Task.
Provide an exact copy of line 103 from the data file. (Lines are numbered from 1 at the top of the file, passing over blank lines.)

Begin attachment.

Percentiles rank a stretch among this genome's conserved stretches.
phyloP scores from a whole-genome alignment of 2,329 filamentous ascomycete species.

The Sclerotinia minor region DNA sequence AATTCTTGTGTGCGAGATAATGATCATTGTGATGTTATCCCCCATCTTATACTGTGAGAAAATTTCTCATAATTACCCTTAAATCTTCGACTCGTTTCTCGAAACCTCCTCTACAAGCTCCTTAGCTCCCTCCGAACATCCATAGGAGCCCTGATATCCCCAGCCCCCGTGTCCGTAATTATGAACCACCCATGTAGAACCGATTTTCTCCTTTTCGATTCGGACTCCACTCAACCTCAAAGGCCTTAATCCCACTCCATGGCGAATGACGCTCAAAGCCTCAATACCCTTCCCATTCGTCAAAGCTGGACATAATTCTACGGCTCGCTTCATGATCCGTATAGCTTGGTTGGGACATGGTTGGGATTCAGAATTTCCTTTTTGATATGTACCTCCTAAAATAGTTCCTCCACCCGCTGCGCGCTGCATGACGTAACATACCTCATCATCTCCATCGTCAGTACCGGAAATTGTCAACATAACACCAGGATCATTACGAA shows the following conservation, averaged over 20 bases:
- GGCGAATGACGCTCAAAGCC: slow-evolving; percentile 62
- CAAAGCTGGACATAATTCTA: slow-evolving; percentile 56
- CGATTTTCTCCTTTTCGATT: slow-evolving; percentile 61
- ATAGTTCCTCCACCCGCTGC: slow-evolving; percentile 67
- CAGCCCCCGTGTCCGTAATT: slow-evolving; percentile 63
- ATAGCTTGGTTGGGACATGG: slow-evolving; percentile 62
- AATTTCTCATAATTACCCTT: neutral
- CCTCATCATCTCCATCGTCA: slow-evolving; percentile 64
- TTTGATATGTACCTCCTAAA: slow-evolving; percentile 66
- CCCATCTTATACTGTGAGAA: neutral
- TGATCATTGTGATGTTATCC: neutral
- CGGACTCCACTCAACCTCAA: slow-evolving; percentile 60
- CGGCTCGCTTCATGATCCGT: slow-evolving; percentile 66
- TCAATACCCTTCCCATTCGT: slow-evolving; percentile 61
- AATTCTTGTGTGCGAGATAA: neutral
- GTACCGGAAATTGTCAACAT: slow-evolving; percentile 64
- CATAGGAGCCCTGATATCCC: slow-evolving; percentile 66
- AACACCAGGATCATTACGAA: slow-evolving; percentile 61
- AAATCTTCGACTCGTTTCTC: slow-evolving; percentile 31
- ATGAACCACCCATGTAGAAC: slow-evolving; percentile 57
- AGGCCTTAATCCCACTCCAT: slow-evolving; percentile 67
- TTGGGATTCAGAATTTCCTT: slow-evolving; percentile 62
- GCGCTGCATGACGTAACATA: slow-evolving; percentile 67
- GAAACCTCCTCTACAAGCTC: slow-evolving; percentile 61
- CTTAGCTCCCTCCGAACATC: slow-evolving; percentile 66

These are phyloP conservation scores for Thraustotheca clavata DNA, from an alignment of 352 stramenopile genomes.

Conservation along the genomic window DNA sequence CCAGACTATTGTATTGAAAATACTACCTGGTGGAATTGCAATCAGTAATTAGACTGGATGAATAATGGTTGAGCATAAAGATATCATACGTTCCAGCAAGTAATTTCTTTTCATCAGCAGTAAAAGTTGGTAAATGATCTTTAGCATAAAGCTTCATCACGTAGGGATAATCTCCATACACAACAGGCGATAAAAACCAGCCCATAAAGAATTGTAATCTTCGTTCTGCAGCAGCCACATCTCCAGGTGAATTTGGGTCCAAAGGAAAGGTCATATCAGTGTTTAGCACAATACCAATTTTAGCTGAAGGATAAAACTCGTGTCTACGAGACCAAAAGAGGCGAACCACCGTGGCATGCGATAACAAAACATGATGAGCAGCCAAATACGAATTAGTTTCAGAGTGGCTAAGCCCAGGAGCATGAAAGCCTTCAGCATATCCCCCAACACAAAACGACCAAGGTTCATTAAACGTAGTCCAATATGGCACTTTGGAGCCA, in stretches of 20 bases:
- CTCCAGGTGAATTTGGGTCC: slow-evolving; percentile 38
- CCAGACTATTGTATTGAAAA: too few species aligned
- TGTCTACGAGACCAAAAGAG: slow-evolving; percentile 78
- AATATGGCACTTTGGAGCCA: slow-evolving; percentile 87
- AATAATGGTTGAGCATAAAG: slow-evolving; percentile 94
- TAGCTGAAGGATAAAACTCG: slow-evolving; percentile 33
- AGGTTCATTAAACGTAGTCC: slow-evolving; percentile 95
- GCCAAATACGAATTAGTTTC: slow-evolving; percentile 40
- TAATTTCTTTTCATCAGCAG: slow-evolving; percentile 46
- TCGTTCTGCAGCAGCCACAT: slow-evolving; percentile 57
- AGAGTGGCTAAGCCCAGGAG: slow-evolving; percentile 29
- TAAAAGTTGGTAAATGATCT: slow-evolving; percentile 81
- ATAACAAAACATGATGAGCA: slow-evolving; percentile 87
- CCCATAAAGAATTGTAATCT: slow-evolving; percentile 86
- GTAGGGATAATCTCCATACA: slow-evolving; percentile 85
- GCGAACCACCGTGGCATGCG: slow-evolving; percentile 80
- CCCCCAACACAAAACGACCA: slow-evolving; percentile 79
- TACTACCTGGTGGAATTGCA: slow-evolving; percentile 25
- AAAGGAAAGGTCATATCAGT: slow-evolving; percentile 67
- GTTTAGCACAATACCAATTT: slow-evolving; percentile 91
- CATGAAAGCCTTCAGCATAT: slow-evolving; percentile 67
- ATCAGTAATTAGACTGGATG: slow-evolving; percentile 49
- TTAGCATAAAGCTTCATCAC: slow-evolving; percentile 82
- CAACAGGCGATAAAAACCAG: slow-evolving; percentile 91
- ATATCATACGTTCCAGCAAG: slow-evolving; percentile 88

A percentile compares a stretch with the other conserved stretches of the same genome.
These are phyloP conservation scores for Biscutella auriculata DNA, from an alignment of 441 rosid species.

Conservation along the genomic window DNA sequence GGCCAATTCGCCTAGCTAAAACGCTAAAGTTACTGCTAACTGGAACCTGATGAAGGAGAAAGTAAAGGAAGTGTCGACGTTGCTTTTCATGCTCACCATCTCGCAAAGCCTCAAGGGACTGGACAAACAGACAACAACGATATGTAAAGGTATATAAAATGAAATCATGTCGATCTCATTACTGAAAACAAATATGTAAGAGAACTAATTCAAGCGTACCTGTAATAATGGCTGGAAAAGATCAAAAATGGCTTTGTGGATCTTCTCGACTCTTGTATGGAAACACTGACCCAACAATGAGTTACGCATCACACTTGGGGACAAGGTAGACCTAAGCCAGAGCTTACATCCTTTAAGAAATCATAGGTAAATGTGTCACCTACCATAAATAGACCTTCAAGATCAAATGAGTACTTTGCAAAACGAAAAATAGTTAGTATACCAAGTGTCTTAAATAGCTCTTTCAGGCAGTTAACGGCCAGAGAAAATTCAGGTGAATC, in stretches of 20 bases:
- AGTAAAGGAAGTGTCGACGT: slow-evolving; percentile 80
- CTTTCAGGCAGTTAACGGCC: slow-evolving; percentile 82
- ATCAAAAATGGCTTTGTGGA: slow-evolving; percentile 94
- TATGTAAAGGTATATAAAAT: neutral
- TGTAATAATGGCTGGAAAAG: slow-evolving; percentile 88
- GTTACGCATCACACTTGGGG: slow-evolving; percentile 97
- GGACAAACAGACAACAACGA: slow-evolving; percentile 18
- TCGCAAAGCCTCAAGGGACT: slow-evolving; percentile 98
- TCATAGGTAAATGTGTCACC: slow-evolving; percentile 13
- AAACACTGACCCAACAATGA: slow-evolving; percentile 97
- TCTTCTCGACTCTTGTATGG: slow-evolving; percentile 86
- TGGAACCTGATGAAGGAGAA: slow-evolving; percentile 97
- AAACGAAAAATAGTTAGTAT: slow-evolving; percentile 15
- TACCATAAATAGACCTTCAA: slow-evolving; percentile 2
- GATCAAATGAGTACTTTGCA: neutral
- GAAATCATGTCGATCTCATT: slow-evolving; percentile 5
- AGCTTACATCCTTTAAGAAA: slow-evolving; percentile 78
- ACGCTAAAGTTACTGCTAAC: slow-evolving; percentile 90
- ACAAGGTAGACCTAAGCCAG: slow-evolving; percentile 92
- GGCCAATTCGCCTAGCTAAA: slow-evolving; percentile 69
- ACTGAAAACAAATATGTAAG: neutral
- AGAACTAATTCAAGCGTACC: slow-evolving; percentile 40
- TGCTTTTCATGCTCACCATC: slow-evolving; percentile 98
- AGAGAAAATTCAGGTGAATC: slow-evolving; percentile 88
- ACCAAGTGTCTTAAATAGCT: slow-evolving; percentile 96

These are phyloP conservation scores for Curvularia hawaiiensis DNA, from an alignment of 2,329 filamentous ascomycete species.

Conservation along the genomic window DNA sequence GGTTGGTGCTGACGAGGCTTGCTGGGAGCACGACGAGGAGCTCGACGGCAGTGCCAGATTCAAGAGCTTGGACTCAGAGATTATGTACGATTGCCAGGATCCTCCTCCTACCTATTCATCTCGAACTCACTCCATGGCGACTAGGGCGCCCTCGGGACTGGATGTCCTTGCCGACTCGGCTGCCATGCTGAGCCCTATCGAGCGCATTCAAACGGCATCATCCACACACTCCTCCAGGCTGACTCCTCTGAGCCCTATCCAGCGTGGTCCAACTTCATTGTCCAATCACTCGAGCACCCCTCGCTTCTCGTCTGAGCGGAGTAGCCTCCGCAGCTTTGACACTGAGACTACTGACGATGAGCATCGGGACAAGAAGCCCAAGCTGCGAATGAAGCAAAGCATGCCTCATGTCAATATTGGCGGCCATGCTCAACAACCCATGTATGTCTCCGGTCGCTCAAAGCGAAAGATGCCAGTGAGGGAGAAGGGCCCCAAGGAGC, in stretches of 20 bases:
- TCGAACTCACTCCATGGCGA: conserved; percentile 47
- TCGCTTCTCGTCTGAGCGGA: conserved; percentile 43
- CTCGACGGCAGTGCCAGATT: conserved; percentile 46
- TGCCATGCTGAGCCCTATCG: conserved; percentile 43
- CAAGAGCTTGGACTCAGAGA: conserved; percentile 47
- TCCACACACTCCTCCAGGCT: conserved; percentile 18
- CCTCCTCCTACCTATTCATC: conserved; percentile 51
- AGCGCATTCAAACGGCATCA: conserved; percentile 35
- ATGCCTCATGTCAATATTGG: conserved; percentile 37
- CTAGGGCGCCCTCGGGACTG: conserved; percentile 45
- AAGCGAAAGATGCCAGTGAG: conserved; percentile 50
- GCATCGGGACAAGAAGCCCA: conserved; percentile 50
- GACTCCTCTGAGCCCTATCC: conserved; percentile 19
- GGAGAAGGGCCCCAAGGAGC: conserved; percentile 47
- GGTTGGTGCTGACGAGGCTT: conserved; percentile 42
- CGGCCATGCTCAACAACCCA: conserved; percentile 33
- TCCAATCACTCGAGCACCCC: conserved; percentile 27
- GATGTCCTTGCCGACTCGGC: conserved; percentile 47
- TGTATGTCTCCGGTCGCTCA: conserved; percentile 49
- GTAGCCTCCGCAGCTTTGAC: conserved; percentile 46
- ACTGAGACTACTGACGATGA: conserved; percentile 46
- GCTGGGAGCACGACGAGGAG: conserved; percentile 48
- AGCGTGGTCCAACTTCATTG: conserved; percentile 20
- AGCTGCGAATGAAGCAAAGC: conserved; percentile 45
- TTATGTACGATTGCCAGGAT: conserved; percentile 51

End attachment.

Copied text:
- GATGTCCTTGCCGACTCGGC: conserved; percentile 47